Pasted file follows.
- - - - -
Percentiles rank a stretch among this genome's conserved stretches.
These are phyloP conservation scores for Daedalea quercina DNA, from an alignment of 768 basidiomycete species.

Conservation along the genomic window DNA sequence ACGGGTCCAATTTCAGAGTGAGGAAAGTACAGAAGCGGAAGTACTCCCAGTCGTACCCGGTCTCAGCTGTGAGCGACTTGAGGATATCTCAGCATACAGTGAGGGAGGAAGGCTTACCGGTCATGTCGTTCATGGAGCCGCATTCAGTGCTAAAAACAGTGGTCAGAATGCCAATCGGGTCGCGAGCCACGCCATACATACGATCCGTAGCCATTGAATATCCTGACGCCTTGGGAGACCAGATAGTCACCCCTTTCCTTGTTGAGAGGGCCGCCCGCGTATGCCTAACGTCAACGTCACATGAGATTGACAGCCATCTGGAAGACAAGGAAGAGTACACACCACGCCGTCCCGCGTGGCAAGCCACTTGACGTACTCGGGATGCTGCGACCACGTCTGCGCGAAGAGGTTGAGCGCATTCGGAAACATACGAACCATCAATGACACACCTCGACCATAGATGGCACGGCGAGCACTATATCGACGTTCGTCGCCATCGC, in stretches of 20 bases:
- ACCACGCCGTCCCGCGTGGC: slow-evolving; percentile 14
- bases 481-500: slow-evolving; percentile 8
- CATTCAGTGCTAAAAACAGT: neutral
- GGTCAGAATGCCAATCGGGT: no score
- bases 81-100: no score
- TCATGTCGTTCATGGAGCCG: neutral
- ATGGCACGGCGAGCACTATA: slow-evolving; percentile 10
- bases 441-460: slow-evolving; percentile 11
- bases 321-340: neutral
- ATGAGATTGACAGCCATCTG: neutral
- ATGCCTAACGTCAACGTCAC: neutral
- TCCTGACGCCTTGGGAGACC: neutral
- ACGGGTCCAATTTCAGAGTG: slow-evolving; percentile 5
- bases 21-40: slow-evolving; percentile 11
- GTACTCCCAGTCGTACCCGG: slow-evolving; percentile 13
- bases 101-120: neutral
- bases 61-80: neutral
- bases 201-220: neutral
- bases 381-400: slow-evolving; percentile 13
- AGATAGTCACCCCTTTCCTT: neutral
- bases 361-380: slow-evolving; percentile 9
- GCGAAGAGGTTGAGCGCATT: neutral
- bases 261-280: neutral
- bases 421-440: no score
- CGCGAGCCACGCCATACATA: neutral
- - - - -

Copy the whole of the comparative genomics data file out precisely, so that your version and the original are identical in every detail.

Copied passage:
Percentiles rank a stretch among this genome's conserved stretches.
These are phyloP conservation scores for Daedalea quercina DNA, from an alignment of 768 basidiomycete species.

Conservation along the genomic window DNA sequence ACGGGTCCAATTTCAGAGTGAGGAAAGTACAGAAGCGGAAGTACTCCCAGTCGTACCCGGTCTCAGCTGTGAGCGACTTGAGGATATCTCAGCATACAGTGAGGGAGGAAGGCTTACCGGTCATGTCGTTCATGGAGCCGCATTCAGTGCTAAAAACAGTGGTCAGAATGCCAATCGGGTCGCGAGCCACGCCATACATACGATCCGTAGCCATTGAATATCCTGACGCCTTGGGAGACCAGATAGTCACCCCTTTCCTTGTTGAGAGGGCCGCCCGCGTATGCCTAACGTCAACGTCACATGAGATTGACAGCCATCTGGAAGACAAGGAAGAGTACACACCACGCCGTCCCGCGTGGCAAGCCACTTGACGTACTCGGGATGCTGCGACCACGTCTGCGCGAAGAGGTTGAGCGCATTCGGAAACATACGAACCATCAATGACACACCTCGACCATAGATGGCACGGCGAGCACTATATCGACGTTCGTCGCCATCGC, in stretches of 20 bases:
- ACCACGCCGTCCCGCGTGGC: slow-evolving; percentile 14
- bases 481-500: slow-evolving; percentile 8
- CATTCAGTGCTAAAAACAGT: neutral
- GGTCAGAATGCCAATCGGGT: no score
- bases 81-100: no score
- TCATGTCGTTCATGGAGCCG: neutral
- ATGGCACGGCGAGCACTATA: slow-evolving; percentile 10
- bases 441-460: slow-evolving; percentile 11
- bases 321-340: neutral
- ATGAGATTGACAGCCATCTG: neutral
- ATGCCTAACGTCAACGTCAC: neutral
- TCCTGACGCCTTGGGAGACC: neutral
- ACGGGTCCAATTTCAGAGTG: slow-evolving; percentile 5
- bases 21-40: slow-evolving; percentile 11
- GTACTCCCAGTCGTACCCGG: slow-evolving; percentile 13
- bases 101-120: neutral
- bases 61-80: neutral
- bases 201-220: neutral
- bases 381-400: slow-evolving; percentile 13
- AGATAGTCACCCCTTTCCTT: neutral
- bases 361-380: slow-evolving; percentile 9
- GCGAAGAGGTTGAGCGCATT: neutral
- bases 261-280: neutral
- bases 421-440: no score
- CGCGAGCCACGCCATACATA: neutral